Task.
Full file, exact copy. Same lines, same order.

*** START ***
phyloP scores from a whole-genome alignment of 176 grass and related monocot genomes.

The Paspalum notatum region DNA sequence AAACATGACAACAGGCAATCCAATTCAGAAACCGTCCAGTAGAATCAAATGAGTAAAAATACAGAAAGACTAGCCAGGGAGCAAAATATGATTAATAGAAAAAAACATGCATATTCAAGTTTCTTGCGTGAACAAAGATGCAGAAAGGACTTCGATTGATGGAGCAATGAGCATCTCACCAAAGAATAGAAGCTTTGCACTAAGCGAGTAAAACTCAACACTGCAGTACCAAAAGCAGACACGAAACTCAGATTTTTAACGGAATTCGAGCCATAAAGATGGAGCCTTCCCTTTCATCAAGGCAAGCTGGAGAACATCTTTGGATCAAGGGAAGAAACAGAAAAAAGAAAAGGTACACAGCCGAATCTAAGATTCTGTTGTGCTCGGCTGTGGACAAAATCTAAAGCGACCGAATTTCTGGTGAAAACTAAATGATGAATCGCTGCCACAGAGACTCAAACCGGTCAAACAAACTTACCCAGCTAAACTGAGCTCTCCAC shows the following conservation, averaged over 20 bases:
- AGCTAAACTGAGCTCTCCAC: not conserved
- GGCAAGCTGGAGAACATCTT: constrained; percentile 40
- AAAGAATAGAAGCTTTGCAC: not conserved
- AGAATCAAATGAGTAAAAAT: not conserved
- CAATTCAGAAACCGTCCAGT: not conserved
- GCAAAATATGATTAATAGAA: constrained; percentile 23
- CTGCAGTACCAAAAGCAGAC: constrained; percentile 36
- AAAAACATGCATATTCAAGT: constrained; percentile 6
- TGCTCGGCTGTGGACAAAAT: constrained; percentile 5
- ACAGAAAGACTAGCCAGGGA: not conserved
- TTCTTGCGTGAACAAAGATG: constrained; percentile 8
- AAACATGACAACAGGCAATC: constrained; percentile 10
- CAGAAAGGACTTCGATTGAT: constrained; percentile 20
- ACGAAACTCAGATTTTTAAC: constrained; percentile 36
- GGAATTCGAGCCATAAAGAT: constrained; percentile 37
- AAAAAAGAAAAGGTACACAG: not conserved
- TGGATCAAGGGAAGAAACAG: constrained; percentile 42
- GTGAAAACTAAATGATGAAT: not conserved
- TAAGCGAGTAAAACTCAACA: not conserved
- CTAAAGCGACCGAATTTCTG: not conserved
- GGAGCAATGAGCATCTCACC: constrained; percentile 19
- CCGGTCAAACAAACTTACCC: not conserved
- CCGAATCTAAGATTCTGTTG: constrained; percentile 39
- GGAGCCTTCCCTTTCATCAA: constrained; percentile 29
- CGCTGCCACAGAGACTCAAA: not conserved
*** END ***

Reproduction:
phyloP scores from a whole-genome alignment of 176 grass and related monocot genomes.

The Paspalum notatum region DNA sequence AAACATGACAACAGGCAATCCAATTCAGAAACCGTCCAGTAGAATCAAATGAGTAAAAATACAGAAAGACTAGCCAGGGAGCAAAATATGATTAATAGAAAAAAACATGCATATTCAAGTTTCTTGCGTGAACAAAGATGCAGAAAGGACTTCGATTGATGGAGCAATGAGCATCTCACCAAAGAATAGAAGCTTTGCACTAAGCGAGTAAAACTCAACACTGCAGTACCAAAAGCAGACACGAAACTCAGATTTTTAACGGAATTCGAGCCATAAAGATGGAGCCTTCCCTTTCATCAAGGCAAGCTGGAGAACATCTTTGGATCAAGGGAAGAAACAGAAAAAAGAAAAGGTACACAGCCGAATCTAAGATTCTGTTGTGCTCGGCTGTGGACAAAATCTAAAGCGACCGAATTTCTGGTGAAAACTAAATGATGAATCGCTGCCACAGAGACTCAAACCGGTCAAACAAACTTACCCAGCTAAACTGAGCTCTCCAC shows the following conservation, averaged over 20 bases:
- AGCTAAACTGAGCTCTCCAC: not conserved
- GGCAAGCTGGAGAACATCTT: constrained; percentile 40
- AAAGAATAGAAGCTTTGCAC: not conserved
- AGAATCAAATGAGTAAAAAT: not conserved
- CAATTCAGAAACCGTCCAGT: not conserved
- GCAAAATATGATTAATAGAA: constrained; percentile 23
- CTGCAGTACCAAAAGCAGAC: constrained; percentile 36
- AAAAACATGCATATTCAAGT: constrained; percentile 6
- TGCTCGGCTGTGGACAAAAT: constrained; percentile 5
- ACAGAAAGACTAGCCAGGGA: not conserved
- TTCTTGCGTGAACAAAGATG: constrained; percentile 8
- AAACATGACAACAGGCAATC: constrained; percentile 10
- CAGAAAGGACTTCGATTGAT: constrained; percentile 20
- ACGAAACTCAGATTTTTAAC: constrained; percentile 36
- GGAATTCGAGCCATAAAGAT: constrained; percentile 37
- AAAAAAGAAAAGGTACACAG: not conserved
- TGGATCAAGGGAAGAAACAG: constrained; percentile 42
- GTGAAAACTAAATGATGAAT: not conserved
- TAAGCGAGTAAAACTCAACA: not conserved
- CTAAAGCGACCGAATTTCTG: not conserved
- GGAGCAATGAGCATCTCACC: constrained; percentile 19
- CCGGTCAAACAAACTTACCC: not conserved
- CCGAATCTAAGATTCTGTTG: constrained; percentile 39
- GGAGCCTTCCCTTTCATCAA: constrained; percentile 29
- CGCTGCCACAGAGACTCAAA: not conserved